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Report from NOAA
« on: January 06, 2015, 03:05:48 PM »
Rising air and sea temperatures continue to trigger changes in the Arctic
Came across this interesting report which seems to not have made any comments on in this forum that I can find. Just a few points of interest that I have.
Air temperatures: The jet stream pattern during early 2014 sent extreme cold air southward into eastern North America- and central Russia and extreme warm air northward into Alaska and northern Europe. Alaska recorded temperature anomalies more than 18 degrees Fahrenheit (10 degrees Celsius) higher than the January average.
Cold air flow to the south means equally higher temps in the Arctic?
Snow cover: Snow cover across the Arctic during spring of 2014 was below the long-term mean of 1981-2010, with a new record low set in April for Eurasia and North America’s June snow extent the third lowest on record. Snow disappeared three to four weeks earlier than normal in western Russia, Scandinavia, the Canadian subarctic and western Alaska due to below average accumulation and above normal spring temperatures.
Although colder weather did come as did higher snowfalls, still 4 more weeks of very low albedo.
Sea ice: The extent of sea ice in September 2014 was the sixth lowest since satellite observations began in 1979. The eight lowest sea ice extents since 1979 have occurred in the last eight years (2007-2014). At the time of maximum ice extent in March 2014, there had been a modest increase in ice thickness and age relative to the same time in 2013. Despite this, there is still much less of the oldest, thickest (greater than 13 feet or 4 meters) and most resilient ice than in 1988, when the oldest ice made up 26 percent of the ice pack compared to 10 percent this year.
Arctic Ocean temperature: As sea ice retreats in summer, sea surface temperature (SST) in all the seas of the Arctic Ocean is increasing. The most significant linear trend is in the Chukchi Sea, northwest of Alaska, where SST is increasing at a rate of 0.9 degrees F (0.5 °C) per decade. In August 2014, in the Laptev Sea, north of Russia, and in the Bering Strait region, SST was as much as 7.2°F higher than the 1982-2010 average, while SST in the Barents Sea, north of Norway, was about 7.2°F lower than it was in 2013 but close to the 1982-2010 average.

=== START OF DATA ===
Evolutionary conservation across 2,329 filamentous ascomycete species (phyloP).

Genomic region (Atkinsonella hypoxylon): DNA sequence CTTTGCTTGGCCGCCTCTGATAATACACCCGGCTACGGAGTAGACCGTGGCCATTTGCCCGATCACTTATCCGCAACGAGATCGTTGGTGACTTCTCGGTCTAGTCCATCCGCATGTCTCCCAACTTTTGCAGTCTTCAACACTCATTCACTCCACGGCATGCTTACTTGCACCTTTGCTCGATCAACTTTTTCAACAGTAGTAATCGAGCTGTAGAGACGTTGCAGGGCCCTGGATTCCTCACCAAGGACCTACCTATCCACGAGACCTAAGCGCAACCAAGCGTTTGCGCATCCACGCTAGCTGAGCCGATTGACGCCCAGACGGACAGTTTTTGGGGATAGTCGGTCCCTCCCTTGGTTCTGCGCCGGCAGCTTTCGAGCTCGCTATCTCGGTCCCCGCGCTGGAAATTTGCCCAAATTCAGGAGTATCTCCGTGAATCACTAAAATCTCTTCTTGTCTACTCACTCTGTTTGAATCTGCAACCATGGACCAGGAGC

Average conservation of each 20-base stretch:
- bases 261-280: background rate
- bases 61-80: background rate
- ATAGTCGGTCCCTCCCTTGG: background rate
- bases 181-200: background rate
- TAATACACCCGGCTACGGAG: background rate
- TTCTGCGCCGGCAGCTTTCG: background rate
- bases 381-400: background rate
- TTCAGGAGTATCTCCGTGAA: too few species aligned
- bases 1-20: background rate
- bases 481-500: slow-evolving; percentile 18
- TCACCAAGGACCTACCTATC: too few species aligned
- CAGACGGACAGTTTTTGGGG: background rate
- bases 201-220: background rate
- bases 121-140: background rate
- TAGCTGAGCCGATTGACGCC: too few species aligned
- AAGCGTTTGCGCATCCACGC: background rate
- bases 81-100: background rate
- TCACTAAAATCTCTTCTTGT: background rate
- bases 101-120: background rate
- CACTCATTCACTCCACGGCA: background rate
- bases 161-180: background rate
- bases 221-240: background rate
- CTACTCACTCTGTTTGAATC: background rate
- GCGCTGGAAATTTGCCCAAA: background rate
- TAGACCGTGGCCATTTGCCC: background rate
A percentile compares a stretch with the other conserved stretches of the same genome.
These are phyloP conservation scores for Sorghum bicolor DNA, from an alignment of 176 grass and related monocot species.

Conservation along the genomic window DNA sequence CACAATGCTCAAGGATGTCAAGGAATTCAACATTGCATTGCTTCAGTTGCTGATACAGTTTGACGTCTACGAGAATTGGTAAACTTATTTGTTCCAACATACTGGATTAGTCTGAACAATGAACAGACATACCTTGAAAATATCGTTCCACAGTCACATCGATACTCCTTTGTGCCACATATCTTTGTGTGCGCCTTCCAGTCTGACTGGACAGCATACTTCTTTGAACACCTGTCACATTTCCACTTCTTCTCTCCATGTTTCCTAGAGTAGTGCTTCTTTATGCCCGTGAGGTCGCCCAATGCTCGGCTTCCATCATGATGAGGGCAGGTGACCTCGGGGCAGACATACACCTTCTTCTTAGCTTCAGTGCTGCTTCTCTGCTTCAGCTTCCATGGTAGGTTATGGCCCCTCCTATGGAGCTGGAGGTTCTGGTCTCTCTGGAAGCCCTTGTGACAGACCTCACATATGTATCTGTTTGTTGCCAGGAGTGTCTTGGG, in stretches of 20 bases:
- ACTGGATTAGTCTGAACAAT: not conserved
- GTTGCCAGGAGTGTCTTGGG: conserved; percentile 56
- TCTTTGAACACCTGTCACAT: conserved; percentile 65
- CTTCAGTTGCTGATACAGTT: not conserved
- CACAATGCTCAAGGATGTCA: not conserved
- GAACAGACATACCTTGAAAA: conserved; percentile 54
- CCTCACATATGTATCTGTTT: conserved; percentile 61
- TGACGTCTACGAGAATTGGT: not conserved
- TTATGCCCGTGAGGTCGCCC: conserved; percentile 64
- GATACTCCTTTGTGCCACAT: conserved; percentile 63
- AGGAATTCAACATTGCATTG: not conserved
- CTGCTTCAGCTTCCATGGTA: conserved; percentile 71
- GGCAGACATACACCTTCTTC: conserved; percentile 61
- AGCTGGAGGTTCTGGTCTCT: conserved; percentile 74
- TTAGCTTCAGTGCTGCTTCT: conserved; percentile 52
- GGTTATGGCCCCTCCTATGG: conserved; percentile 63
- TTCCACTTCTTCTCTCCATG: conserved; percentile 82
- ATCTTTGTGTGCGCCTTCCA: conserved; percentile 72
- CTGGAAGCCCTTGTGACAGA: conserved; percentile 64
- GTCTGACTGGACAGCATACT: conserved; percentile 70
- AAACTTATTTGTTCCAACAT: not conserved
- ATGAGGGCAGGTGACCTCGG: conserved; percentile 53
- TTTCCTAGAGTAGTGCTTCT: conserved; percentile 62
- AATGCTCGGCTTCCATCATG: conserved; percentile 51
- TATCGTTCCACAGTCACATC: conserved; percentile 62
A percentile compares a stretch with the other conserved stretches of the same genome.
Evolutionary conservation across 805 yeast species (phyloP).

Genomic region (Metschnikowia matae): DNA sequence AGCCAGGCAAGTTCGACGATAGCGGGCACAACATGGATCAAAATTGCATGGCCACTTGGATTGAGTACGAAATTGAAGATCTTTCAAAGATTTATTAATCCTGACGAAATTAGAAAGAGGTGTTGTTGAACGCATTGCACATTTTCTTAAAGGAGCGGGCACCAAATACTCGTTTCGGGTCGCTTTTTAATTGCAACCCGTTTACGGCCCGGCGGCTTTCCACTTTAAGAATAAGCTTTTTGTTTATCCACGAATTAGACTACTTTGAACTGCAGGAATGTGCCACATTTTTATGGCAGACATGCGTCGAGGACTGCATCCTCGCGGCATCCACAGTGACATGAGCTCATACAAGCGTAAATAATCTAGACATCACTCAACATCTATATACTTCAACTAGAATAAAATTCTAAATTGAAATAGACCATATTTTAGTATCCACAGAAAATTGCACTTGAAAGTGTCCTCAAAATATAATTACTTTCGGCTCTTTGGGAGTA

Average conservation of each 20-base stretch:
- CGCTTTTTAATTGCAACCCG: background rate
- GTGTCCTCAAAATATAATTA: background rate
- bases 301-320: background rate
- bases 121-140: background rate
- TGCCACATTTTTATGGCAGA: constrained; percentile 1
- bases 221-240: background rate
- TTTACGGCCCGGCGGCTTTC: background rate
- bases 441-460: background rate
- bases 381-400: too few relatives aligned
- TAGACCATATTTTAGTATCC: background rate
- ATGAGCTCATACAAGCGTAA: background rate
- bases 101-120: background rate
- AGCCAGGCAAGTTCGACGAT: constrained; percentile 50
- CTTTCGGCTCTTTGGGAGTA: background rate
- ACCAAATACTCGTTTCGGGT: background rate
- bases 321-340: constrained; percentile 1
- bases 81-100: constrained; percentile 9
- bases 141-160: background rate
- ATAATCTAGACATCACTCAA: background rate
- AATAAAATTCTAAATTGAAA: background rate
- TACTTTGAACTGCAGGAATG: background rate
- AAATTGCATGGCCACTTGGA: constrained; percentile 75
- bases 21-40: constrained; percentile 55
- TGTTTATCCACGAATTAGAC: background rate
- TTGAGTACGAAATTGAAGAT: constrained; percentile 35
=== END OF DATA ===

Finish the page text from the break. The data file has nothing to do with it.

Although a "rebound" has occurred in the last 2 years, the stats say things are still in very bad state. Those temps also seem to my mind mean that although the ice is forming and is thickening, the ice is not near as strong because it is not near as cold as it used to be. Warmer ice = more water in the ice.
Also thicker ice means a tendency toward higher density which creates heat, and if the temps not cold enough will liquify.
Arctic Ocean productivity: Declining sea ice is leading to an increase in sunlight reaching the upper layers of the ocean, setting off increased photosynthesis and greater production of phytoplankton, tiny marine plants which form the base of the food chain for fish and marine mammals. The timing of phytoplankton blooms throughout the Arctic Ocean is also being affected, with more frequent secondary blooms during the fall. In June, July and August 2014 the highest primary production - occurred in the Kara and Laptev seas north of Russia. 
Vegetation: On land, peak tundra greenness, a measure of vegetation productivity and biomass, continues to increase. Between 1982 and 2013, the tundra biomass has increased by 20 percent. However, tundra greenness integrated over the entire summer shows a browning trend occurring in Eurasia, where summer air temperatures have also been decreasing.
Organic production creates its own heat also creates added insulation factors. This all promotes micro climates that tend towards a positive feedback loop. A question does come to mind is how much does ocean production influence currents or indicate changes in currents?
Reason I like this kind of report it give a broader scope and shows the interconnectedness of the complexity of our environment and how one thing can affect many other things which then can influence in a positive or negative way the whole. One thing it did not include (which really is not part of what they do granted) is the higher increase in fires which if I remember rightly was worse  in 2014, which adds heat but also soot and black carbon to the ice.
The fires maybe also burning off methane but it could be releasing more methane from promoting melt and although the soot and BC does not raise temps directly it does melt ice fast and it stays on the ice until the ice is gone.
"All truth passes through three stages: First, it is ridiculed; Second,  it is violently opposed; and Third, it is accepted as self-evident."
       - Arthur Schopenhauer